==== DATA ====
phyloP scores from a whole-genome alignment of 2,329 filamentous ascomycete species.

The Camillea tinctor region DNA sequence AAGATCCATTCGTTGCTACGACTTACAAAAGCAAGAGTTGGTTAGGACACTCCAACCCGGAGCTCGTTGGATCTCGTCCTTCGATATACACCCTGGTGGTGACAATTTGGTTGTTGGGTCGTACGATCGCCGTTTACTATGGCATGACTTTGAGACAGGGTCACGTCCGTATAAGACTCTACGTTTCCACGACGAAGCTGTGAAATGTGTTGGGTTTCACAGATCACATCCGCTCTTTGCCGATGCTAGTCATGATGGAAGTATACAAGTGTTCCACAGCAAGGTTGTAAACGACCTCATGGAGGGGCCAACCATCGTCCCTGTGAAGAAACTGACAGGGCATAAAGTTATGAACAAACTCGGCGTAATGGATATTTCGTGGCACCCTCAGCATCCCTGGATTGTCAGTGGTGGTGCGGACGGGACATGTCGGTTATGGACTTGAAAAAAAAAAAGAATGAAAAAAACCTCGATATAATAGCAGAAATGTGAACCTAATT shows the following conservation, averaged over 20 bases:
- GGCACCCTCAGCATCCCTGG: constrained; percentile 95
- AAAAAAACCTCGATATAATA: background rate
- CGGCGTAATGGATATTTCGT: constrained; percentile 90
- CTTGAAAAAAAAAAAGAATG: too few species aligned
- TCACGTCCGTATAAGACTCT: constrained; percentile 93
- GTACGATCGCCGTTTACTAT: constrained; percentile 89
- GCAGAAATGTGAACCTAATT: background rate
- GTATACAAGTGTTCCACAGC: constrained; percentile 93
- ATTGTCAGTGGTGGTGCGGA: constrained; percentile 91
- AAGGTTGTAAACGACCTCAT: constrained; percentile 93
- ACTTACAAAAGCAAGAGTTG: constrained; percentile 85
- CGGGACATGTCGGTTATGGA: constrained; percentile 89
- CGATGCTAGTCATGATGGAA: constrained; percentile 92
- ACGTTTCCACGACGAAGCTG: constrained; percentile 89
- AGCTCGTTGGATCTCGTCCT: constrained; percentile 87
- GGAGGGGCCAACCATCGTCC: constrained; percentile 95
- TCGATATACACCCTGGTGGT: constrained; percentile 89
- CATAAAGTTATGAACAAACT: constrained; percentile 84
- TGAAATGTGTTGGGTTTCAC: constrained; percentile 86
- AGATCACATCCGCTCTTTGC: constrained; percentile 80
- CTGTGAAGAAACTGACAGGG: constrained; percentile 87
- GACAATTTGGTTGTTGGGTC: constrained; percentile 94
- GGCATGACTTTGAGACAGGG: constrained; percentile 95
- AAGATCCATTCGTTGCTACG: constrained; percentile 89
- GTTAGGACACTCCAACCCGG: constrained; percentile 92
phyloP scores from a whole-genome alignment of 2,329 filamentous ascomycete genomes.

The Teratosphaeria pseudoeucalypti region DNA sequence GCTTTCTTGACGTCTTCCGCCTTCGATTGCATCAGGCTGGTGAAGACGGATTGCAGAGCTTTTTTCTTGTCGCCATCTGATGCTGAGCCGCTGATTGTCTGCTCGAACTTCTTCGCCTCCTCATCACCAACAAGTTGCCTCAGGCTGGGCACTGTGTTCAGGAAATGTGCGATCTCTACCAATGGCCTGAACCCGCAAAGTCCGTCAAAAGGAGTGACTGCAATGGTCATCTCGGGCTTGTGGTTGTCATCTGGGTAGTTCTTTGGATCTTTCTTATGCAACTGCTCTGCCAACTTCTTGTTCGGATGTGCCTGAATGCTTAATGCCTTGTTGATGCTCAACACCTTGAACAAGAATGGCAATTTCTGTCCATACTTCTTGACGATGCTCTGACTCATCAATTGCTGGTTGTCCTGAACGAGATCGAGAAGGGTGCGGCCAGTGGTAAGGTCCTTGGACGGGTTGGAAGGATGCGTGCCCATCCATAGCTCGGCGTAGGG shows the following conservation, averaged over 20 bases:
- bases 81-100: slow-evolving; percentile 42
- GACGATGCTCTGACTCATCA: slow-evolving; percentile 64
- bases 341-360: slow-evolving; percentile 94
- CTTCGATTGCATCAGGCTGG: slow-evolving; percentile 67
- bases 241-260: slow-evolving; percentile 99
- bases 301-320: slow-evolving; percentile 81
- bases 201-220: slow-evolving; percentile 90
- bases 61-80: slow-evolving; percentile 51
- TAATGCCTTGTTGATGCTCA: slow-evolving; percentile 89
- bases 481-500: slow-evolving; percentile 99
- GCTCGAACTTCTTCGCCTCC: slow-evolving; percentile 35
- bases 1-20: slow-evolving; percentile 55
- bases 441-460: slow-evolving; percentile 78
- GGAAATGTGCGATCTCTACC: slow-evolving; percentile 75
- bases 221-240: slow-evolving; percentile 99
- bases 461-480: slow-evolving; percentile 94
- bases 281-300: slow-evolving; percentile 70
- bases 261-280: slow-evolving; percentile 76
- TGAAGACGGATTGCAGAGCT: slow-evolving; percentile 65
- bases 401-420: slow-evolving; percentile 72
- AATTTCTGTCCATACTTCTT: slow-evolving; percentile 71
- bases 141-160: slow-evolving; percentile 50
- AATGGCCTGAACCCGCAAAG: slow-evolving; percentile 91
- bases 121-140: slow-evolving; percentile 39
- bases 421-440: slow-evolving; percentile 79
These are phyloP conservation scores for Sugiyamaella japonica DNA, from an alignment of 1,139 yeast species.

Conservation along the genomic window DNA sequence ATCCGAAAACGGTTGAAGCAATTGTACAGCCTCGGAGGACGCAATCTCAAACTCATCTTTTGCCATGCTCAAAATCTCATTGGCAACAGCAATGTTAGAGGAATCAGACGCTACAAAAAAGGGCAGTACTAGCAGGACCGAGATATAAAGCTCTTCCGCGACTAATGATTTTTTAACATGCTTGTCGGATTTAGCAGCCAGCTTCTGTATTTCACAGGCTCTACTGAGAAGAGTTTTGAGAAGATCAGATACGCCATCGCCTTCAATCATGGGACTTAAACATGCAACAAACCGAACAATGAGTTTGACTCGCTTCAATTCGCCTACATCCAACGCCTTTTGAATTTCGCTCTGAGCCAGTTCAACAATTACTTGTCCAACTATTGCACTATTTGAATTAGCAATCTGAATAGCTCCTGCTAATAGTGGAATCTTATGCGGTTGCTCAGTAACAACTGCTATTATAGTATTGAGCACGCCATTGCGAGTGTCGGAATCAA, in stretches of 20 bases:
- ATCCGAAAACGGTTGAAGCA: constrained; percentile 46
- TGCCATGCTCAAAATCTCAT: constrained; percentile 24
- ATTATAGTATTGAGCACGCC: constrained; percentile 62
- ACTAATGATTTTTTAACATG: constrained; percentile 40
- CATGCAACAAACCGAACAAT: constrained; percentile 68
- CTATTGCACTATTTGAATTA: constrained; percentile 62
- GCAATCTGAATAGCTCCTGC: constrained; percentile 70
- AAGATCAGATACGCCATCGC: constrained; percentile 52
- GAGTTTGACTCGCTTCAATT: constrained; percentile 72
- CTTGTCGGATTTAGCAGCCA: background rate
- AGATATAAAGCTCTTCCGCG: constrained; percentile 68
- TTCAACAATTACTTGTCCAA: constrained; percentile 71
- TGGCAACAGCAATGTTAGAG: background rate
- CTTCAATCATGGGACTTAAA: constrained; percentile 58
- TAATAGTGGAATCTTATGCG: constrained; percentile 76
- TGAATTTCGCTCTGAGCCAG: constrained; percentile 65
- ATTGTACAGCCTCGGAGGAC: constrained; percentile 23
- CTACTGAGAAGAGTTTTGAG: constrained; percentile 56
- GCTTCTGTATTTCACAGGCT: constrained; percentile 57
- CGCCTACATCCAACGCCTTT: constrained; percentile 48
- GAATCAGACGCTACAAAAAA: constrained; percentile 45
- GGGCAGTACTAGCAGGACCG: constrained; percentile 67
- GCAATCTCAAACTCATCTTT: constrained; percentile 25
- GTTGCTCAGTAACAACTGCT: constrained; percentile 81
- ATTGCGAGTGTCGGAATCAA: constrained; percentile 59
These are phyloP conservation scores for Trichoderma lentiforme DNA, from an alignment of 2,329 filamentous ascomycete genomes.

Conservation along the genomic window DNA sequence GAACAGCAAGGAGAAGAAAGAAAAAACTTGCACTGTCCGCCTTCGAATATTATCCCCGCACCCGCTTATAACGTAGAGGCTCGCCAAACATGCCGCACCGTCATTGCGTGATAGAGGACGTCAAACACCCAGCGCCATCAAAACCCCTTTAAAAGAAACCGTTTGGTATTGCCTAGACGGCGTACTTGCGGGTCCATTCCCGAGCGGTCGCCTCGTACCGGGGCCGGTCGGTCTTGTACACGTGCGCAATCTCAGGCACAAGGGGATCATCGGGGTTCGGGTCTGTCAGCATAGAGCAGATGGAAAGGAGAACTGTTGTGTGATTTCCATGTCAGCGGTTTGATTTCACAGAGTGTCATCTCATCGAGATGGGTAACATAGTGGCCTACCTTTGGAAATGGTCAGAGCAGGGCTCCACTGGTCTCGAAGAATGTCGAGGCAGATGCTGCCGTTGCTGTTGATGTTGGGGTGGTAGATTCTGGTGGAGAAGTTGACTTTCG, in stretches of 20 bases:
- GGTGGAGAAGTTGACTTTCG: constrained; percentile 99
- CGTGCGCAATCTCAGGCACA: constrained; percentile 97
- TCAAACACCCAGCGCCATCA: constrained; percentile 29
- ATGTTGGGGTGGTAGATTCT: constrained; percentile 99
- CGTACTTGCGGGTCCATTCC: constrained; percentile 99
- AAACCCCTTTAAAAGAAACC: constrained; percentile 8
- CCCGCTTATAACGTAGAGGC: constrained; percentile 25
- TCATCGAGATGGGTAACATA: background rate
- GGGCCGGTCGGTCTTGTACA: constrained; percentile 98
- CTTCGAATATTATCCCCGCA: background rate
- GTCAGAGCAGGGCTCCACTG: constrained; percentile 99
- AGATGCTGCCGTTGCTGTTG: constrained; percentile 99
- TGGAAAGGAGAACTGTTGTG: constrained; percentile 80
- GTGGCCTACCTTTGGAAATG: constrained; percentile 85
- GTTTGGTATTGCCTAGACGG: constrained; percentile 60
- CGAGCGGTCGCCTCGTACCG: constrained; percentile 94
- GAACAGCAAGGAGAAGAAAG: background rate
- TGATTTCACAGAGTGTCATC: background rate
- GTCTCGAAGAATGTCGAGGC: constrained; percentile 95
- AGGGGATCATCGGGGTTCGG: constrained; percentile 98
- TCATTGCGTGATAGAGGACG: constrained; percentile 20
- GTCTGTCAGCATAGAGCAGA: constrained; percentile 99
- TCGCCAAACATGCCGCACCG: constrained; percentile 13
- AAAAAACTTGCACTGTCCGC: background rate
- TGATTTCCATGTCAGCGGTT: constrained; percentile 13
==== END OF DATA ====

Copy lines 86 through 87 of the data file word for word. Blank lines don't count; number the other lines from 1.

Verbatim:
- TCAAACACCCAGCGCCATCA: constrained; percentile 29
- ATGTTGGGGTGGTAGATTCT: constrained; percentile 99